Surviving Spouse Q-and-A: Benefits and Remarriage

Surviving Spouse Q-and-A: Benefits and Remarriage
Van Williams/Air Force

Editor’s Note: This article is part of MOAA’s 2022-23 TRICARE Guide, brought to you by MOAA Insurance Plans, administered by Association Member Benefits Advisors (AMBA). A version of the guide appeared in the November 2022 issue of Military Officer magazine.


A surviving spouse retains his or her health care coverage if the military retiree dies first. That includes TRICARE Prime, Select, Overseas Select, and TRICARE for Life (TFL).


The death of a beneficiary is a “qualifying life event,” which, if desired, enables a surviving beneficiary to change TRICARE plans Prime to Select or Select to Prime (TFL and Overseas Select remain unchanged).


A surviving spouse retains all other relevant benefits and ID card for access to base, commissary, and exchange. If a surviving spouse remarries, their TRICARE benefit is gone forever, unless they marry another military retiree.


[RELATED: More Surviving Spouse Resources From MOAA]


If a couple takes the Survivor Benefit Plan (SBP) at retirement, and the retiree dies first, the surviving spouse must “apply” for the annuity to begin. Find the required paperwork at this link.

Here are some frequently asked questions:

Q. If we haven’t made all 360 payments, will the remaining premiums be deducted from the annuity?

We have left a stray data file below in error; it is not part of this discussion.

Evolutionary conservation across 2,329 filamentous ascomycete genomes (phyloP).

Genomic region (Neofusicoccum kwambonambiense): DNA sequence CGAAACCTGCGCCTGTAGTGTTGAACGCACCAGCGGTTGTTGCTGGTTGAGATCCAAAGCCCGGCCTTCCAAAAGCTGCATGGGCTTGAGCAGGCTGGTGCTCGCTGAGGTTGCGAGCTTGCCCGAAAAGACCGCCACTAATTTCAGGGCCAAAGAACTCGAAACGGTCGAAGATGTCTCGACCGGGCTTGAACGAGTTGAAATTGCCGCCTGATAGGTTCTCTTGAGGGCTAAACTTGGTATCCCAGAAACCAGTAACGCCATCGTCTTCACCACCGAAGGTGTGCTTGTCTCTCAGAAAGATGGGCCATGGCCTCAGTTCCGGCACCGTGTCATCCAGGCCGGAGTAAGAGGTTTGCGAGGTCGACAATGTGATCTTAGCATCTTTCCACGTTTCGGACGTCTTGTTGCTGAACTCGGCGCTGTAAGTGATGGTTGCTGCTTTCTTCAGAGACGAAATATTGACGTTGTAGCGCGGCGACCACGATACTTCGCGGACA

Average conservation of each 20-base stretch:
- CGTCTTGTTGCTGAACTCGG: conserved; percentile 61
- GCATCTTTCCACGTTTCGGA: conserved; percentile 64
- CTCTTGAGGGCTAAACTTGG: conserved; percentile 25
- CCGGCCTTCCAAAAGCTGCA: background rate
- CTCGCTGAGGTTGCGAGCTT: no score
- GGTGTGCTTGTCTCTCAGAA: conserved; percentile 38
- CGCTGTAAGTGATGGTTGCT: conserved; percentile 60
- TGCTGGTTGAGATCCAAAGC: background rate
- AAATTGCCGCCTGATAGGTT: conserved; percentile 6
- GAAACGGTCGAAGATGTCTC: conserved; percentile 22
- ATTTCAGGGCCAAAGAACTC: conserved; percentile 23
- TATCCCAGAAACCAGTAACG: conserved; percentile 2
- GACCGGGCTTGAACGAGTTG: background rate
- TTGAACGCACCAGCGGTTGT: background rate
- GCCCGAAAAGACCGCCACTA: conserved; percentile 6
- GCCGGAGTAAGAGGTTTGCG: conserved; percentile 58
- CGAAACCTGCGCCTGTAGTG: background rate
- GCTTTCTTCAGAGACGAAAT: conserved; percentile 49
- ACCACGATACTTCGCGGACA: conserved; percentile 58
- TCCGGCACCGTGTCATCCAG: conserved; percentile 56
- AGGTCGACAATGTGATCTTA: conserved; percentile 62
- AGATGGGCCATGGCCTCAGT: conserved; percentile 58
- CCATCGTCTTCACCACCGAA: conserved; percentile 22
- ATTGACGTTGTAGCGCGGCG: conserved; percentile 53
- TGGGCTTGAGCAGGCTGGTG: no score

A. No, premiums stop upon the retiree’s death.


Q. If my spouse dies first, do I get my premiums back?

A. No, this is an insurance policy and there is no refund in this case. If the retiree remarries, on the one-year anniversary the new spouse will be covered (DFAS must be notified soon after you remarry). If you had not made your 360th payment before the first spouse died, your premiums will begin again where they left off until reaching 360. 


Q. What if my ex-spouse receives the benefit?

A. If your ex-spouse dies first, the benefit can be transferred to your current spouse. If you die first, your ex-spouse will begin receiving the benefit, and it cannot be transferred to your surviving spouse upon your ex-spouse’s death.


[RELATED: MOAA's Surviving Spouse Corner]


Q. I’m receiving SBP. What happens if I remarry?


A. If you have reached your 55th birthday before remarrying, you continue receiving the benefit. If you marry before your 55th birthday, the benefit is suspended. If that subsequent marriage ends in death or divorce, SBP can be restarted.


VA Benefit 

VA disability compensation ends upon a veteran’s death. A surviving spouse is eligible for the VA’s version of SBP, called Dependency and Indemnity Compensation (DIC), if a servicemember died while on active duty, if the veteran died from a service-connected disability, or if the veteran was rated 100% permanently and totally disabled during at least the last 10 years of life. A surviving spouse must apply for DIC. Learn more at this VA website.


Q. Do I receive DIC for the rest of my life?


A. Yes, under one of the following conditions:

  • You remarried on or after Dec. 16, 2003, and had already reached your 57th birthday.
  • You remarried on or after Jan. 5, 2021, and had already reached your 55th birthday.


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About the Author

Capt. Paul J. Frost, AFC®, USN (Ret)
Capt. Paul J. Frost, AFC®, USN (Ret)

Frost co-leads MOAA's Financial and Benefits Education program and is also an accredited Veteran Service Officer (VSO), providing VA disability compensation claim and appeal information and advice to the military community.